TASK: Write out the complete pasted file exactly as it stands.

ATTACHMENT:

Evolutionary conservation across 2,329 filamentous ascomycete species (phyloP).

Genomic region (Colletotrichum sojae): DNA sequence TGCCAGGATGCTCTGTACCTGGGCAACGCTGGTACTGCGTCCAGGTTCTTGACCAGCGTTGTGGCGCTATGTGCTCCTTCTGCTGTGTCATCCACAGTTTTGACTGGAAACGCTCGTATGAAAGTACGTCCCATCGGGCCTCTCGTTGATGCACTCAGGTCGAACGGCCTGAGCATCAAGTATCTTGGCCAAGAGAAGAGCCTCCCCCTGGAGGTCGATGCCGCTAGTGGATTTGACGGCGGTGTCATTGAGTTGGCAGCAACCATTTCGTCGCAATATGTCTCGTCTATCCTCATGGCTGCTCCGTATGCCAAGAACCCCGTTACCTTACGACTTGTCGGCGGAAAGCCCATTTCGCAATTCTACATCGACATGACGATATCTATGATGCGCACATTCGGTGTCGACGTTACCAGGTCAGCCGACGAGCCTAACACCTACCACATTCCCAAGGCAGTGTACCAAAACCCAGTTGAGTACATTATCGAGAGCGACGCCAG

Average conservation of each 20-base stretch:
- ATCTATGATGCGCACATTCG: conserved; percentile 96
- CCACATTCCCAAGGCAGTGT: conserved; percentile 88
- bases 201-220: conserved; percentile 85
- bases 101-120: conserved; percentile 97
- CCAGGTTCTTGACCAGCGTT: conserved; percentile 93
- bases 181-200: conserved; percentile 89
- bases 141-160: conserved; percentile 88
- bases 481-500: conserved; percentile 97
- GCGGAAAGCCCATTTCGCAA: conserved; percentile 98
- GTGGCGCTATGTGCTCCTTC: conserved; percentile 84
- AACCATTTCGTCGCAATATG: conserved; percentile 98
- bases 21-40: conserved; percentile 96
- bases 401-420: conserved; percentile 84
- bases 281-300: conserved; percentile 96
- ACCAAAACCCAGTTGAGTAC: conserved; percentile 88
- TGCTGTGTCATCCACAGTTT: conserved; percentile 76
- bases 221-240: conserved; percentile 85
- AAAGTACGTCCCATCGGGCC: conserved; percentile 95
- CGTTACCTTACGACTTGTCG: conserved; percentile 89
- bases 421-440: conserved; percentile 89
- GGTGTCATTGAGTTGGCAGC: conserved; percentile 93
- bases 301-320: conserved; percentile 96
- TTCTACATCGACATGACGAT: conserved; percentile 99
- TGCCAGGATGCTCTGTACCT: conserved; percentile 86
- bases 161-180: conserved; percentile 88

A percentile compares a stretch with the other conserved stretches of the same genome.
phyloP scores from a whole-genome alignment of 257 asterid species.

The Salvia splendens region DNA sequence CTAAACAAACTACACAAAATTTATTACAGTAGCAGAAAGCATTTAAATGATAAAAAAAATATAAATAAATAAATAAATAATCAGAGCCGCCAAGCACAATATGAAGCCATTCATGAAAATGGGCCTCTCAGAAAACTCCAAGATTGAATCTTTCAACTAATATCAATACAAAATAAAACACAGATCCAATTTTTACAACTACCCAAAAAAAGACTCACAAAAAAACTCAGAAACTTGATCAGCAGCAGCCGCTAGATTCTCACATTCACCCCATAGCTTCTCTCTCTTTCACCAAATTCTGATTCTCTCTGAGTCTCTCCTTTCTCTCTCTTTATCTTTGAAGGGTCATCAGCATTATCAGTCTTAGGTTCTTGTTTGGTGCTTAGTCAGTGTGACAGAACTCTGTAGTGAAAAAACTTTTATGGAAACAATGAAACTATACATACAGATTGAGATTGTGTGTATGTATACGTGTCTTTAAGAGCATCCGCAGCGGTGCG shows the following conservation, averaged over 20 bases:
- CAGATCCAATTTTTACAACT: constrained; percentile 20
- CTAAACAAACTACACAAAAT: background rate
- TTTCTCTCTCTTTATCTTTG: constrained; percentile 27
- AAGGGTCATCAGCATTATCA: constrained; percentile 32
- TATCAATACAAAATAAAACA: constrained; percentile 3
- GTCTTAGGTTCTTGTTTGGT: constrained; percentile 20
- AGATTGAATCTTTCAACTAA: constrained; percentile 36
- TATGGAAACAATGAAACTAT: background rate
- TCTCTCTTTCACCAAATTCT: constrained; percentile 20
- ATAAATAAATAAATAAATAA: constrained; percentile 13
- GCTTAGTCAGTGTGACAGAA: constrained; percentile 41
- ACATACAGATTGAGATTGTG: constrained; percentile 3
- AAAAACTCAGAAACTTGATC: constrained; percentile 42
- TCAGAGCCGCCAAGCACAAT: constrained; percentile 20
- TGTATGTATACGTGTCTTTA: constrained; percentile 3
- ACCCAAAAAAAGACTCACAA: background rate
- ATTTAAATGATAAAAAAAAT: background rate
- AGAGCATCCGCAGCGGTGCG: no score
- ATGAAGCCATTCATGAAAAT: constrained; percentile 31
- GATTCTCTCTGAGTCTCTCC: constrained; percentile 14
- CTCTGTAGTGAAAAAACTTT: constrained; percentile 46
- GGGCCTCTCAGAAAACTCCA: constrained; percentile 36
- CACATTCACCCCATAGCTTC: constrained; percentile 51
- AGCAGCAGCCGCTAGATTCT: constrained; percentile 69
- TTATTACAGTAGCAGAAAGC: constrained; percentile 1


Evolutionary conservation across 2,329 filamentous ascomycete species (phyloP).

Genomic region (Colletotrichum sojae): DNA sequence TGCCAGGATGCTCTGTACCTGGGCAACGCTGGTACTGCGTCCAGGTTCTTGACCAGCGTTGTGGCGCTATGTGCTCCTTCTGCTGTGTCATCCACAGTTTTGACTGGAAACGCTCGTATGAAAGTACGTCCCATCGGGCCTCTCGTTGATGCACTCAGGTCGAACGGCCTGAGCATCAAGTATCTTGGCCAAGAGAAGAGCCTCCCCCTGGAGGTCGATGCCGCTAGTGGATTTGACGGCGGTGTCATTGAGTTGGCAGCAACCATTTCGTCGCAATATGTCTCGTCTATCCTCATGGCTGCTCCGTATGCCAAGAACCCCGTTACCTTACGACTTGTCGGCGGAAAGCCCATTTCGCAATTCTACATCGACATGACGATATCTATGATGCGCACATTCGGTGTCGACGTTACCAGGTCAGCCGACGAGCCTAACACCTACCACATTCCCAAGGCAGTGTACCAAAACCCAGTTGAGTACATTATCGAGAGCGACGCCAG

Average conservation of each 20-base stretch:
- ATCTATGATGCGCACATTCG: conserved; percentile 96
- CCACATTCCCAAGGCAGTGT: conserved; percentile 88
- bases 201-220: conserved; percentile 85
- bases 101-120: conserved; percentile 97
- CCAGGTTCTTGACCAGCGTT: conserved; percentile 93
- bases 181-200: conserved; percentile 89
- bases 141-160: conserved; percentile 88
- bases 481-500: conserved; percentile 97
- GCGGAAAGCCCATTTCGCAA: conserved; percentile 98
- GTGGCGCTATGTGCTCCTTC: conserved; percentile 84
- AACCATTTCGTCGCAATATG: conserved; percentile 98
- bases 21-40: conserved; percentile 96
- bases 401-420: conserved; percentile 84
- bases 281-300: conserved; percentile 96
- ACCAAAACCCAGTTGAGTAC: conserved; percentile 88
- TGCTGTGTCATCCACAGTTT: conserved; percentile 76
- bases 221-240: conserved; percentile 85
- AAAGTACGTCCCATCGGGCC: conserved; percentile 95
- CGTTACCTTACGACTTGTCG: conserved; percentile 89
- bases 421-440: conserved; percentile 89
- GGTGTCATTGAGTTGGCAGC: conserved; percentile 93
- bases 301-320: conserved; percentile 96
- TTCTACATCGACATGACGAT: conserved; percentile 99
- TGCCAGGATGCTCTGTACCT: conserved; percentile 86
- bases 161-180: conserved; percentile 88

A percentile compares a stretch with the other conserved stretches of the same genome.
phyloP scores from a whole-genome alignment of 257 asterid species.

The Salvia splendens region DNA sequence CTAAACAAACTACACAAAATTTATTACAGTAGCAGAAAGCATTTAAATGATAAAAAAAATATAAATAAATAAATAAATAATCAGAGCCGCCAAGCACAATATGAAGCCATTCATGAAAATGGGCCTCTCAGAAAACTCCAAGATTGAATCTTTCAACTAATATCAATACAAAATAAAACACAGATCCAATTTTTACAACTACCCAAAAAAAGACTCACAAAAAAACTCAGAAACTTGATCAGCAGCAGCCGCTAGATTCTCACATTCACCCCATAGCTTCTCTCTCTTTCACCAAATTCTGATTCTCTCTGAGTCTCTCCTTTCTCTCTCTTTATCTTTGAAGGGTCATCAGCATTATCAGTCTTAGGTTCTTGTTTGGTGCTTAGTCAGTGTGACAGAACTCTGTAGTGAAAAAACTTTTATGGAAACAATGAAACTATACATACAGATTGAGATTGTGTGTATGTATACGTGTCTTTAAGAGCATCCGCAGCGGTGCG shows the following conservation, averaged over 20 bases:
- CAGATCCAATTTTTACAACT: constrained; percentile 20
- CTAAACAAACTACACAAAAT: background rate
- TTTCTCTCTCTTTATCTTTG: constrained; percentile 27
- AAGGGTCATCAGCATTATCA: constrained; percentile 32
- TATCAATACAAAATAAAACA: constrained; percentile 3
- GTCTTAGGTTCTTGTTTGGT: constrained; percentile 20
- AGATTGAATCTTTCAACTAA: constrained; percentile 36
- TATGGAAACAATGAAACTAT: background rate
- TCTCTCTTTCACCAAATTCT: constrained; percentile 20
- ATAAATAAATAAATAAATAA: constrained; percentile 13
- GCTTAGTCAGTGTGACAGAA: constrained; percentile 41
- ACATACAGATTGAGATTGTG: constrained; percentile 3
- AAAAACTCAGAAACTTGATC: constrained; percentile 42
- TCAGAGCCGCCAAGCACAAT: constrained; percentile 20
- TGTATGTATACGTGTCTTTA: constrained; percentile 3
- ACCCAAAAAAAGACTCACAA: background rate
- ATTTAAATGATAAAAAAAAT: background rate
- AGAGCATCCGCAGCGGTGCG: no score
- ATGAAGCCATTCATGAAAAT: constrained; percentile 31
- GATTCTCTCTGAGTCTCTCC: constrained; percentile 14
- CTCTGTAGTGAAAAAACTTT: constrained; percentile 46
- GGGCCTCTCAGAAAACTCCA: constrained; percentile 36
- CACATTCACCCCATAGCTTC: constrained; percentile 51
- AGCAGCAGCCGCTAGATTCT: constrained; percentile 69
- TTATTACAGTAGCAGAAAGC: constrained; percentile 1